Vacuum-sealing fixation of mesh grafts

Vacuum-sealing fixation of mesh grafts Between 1994 and 2001 we used the vacuum-sealing technique in 478 skin grafts. Indications included large soft-tissue defects resulting from trauma, skin loss due to degloving injuries, burns, and infected/contaminated wound surfaces. The technique involves direct placement of the white polyvinyl alcohol pad directly onto the transplanted skin. The necessary negative pressure is generated by redon flasks yielding a negative pressure of 60–80 kPa (high-pressure system). In extensive wounds a vacuum pump is used. The high pressure used does not result in necrosis. In 11 patients poor wound conditions resulted in only partial healing. Three patients with pseudomonas infections experienced complete loss of the graft. The vacuum-sealing technique permits a moderate moist and warm wound treatment with stable fixation of the transplant even in cases of large wounds or those with irregular contours. The method is not suitable in cases of infection or contamination with pseudomonas species. http://www.deepdyve.com/assets/images/DeepDyve-Logo-lg.png European Journal of Plastic Surgery Springer Journals

Vacuum-sealing fixation of mesh grafts

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Publisher
Springer-Verlag
Copyright
Copyright © 2003 by Springer-Verlag
Subject
Medicine
ISSN
0930-343X
eISSN
1435-0130
D.O.I.
10.1007/s00238-003-0518-5
Publisher site
See Article on Publisher Site

Abstract

Between 1994 and 2001 we used the vacuum-sealing technique in 478 skin grafts. Indications included large soft-tissue defects resulting from trauma, skin loss due to degloving injuries, burns, and infected/contaminated wound surfaces. The technique involves direct placement of the white polyvinyl alcohol pad directly onto the transplanted skin. The necessary negative pressure is generated by redon flasks yielding a negative pressure of 60–80 kPa (high-pressure system). In extensive wounds a vacuum pump is used. The high pressure used does not result in necrosis. In 11 patients poor wound conditions resulted in only partial healing. Three patients with pseudomonas infections experienced complete loss of the graft. The vacuum-sealing technique permits a moderate moist and warm wound treatment with stable fixation of the transplant even in cases of large wounds or those with irregular contours. The method is not suitable in cases of infection or contamination with pseudomonas species.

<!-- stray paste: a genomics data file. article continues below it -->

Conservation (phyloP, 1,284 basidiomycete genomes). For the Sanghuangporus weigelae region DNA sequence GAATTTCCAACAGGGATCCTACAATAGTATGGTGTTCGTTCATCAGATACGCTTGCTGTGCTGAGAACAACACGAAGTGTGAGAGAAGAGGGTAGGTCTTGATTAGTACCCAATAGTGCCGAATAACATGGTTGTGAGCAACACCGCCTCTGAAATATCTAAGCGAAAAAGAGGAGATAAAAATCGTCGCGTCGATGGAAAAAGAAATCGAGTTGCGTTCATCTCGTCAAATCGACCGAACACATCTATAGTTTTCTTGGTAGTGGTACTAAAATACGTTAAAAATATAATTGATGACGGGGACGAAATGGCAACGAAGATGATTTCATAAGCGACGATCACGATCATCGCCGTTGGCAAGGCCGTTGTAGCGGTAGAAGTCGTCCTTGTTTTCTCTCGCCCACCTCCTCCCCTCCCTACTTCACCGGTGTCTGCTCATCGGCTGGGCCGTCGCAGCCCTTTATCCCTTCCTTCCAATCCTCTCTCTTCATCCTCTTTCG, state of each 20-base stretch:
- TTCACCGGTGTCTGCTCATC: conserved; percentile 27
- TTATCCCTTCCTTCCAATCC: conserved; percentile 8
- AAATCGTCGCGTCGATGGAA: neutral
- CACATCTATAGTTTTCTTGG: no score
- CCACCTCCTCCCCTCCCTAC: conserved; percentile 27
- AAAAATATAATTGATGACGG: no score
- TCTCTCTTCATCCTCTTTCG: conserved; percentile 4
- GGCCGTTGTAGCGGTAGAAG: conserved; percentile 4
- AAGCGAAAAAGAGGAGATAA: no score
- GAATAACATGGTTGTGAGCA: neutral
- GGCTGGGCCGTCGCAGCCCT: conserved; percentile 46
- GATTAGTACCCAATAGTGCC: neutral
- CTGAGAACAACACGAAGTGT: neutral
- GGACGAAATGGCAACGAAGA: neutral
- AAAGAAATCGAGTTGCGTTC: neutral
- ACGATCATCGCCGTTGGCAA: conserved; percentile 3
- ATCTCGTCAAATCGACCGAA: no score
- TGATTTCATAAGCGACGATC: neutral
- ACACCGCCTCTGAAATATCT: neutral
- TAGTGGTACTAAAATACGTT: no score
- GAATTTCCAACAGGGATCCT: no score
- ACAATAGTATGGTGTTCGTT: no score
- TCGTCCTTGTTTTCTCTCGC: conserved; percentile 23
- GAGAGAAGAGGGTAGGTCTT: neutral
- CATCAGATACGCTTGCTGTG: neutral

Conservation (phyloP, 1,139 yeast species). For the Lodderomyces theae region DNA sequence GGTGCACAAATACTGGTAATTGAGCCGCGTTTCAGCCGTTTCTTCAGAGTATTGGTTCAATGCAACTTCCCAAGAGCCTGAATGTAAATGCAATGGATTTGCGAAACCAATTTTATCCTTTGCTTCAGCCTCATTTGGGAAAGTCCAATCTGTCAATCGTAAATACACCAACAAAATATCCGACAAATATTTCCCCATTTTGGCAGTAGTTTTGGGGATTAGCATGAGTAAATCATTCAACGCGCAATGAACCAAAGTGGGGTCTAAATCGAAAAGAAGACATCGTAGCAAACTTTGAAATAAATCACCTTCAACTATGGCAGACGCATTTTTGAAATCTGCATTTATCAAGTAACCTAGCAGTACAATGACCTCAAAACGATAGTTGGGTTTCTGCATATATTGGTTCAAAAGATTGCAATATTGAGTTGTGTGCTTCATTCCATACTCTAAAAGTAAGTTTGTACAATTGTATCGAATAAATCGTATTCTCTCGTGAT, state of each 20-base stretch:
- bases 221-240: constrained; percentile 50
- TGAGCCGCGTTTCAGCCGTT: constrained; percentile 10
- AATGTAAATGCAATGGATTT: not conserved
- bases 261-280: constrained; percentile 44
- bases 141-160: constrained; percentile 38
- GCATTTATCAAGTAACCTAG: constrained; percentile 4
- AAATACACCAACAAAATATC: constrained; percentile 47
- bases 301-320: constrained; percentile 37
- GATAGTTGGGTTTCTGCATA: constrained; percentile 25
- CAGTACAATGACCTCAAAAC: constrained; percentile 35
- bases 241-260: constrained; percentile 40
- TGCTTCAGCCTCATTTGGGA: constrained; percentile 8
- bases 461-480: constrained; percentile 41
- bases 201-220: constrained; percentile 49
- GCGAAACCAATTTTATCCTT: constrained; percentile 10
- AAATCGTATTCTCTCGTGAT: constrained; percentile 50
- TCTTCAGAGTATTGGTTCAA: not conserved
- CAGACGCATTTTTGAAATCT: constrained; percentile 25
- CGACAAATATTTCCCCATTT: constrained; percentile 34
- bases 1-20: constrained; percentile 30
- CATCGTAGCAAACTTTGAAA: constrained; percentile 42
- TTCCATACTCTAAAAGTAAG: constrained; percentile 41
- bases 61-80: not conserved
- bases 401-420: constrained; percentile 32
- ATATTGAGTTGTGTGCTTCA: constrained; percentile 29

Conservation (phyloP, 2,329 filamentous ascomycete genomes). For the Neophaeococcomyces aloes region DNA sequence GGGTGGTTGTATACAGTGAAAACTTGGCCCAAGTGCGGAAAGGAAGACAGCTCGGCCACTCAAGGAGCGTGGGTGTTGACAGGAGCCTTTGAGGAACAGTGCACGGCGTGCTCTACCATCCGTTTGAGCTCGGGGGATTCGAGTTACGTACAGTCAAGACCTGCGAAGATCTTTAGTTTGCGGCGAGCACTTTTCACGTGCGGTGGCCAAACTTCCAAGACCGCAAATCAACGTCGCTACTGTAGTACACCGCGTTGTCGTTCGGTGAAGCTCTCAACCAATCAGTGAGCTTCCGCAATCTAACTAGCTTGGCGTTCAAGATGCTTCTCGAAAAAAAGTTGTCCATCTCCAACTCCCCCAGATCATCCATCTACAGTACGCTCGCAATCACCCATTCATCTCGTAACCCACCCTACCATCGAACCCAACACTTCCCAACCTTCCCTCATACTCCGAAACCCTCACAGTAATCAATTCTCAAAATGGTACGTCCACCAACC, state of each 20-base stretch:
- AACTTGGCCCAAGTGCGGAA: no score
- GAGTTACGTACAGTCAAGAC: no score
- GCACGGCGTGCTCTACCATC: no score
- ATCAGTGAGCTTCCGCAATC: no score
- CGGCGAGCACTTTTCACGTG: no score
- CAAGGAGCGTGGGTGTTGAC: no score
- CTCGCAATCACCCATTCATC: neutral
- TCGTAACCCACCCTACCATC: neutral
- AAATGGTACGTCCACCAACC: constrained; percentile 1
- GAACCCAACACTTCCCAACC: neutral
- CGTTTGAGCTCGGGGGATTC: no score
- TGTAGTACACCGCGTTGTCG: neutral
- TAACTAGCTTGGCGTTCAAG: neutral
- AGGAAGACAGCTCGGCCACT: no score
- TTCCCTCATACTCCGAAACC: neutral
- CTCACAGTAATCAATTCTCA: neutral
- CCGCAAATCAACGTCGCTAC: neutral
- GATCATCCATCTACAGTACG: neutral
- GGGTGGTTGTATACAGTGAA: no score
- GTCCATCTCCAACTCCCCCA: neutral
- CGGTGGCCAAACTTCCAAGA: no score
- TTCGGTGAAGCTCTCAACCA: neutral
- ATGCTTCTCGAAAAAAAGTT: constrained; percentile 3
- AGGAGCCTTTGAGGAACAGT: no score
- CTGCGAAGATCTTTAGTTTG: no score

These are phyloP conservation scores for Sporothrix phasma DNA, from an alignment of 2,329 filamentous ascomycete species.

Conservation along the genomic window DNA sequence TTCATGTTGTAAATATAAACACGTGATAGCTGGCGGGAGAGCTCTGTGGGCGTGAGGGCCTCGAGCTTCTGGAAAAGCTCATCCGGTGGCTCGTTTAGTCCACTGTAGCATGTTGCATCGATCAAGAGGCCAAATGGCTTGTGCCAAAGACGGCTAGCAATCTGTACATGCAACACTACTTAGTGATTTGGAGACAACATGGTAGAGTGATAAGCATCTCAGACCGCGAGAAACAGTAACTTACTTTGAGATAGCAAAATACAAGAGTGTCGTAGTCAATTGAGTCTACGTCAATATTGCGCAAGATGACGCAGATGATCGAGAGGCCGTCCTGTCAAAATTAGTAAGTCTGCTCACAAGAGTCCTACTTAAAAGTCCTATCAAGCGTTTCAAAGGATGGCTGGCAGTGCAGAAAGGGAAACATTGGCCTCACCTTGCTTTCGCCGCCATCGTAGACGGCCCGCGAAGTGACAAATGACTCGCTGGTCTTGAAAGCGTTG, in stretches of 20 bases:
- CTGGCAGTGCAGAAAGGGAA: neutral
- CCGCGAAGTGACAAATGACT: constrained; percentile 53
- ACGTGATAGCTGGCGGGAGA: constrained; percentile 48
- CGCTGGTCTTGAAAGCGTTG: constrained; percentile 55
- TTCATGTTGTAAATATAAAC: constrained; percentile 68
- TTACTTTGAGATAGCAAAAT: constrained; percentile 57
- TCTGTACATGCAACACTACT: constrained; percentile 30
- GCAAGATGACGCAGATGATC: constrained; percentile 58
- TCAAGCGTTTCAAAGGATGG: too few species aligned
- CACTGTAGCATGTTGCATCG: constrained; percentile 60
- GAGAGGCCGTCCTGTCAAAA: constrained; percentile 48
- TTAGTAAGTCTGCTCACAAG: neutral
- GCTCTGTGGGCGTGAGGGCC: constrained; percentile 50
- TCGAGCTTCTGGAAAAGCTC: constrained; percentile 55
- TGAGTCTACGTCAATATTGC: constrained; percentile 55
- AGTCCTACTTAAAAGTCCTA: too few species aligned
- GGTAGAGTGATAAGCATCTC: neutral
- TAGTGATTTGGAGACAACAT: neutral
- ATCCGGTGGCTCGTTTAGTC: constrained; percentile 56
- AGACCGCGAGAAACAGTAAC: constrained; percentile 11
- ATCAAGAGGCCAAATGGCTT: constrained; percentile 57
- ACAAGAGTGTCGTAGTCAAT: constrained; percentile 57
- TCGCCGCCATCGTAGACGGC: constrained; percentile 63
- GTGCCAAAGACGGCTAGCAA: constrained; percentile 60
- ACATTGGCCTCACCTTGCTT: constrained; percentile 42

Journal

European Journal of Plastic SurgerySpringer Journals

Published: Jul 1, 2003

References

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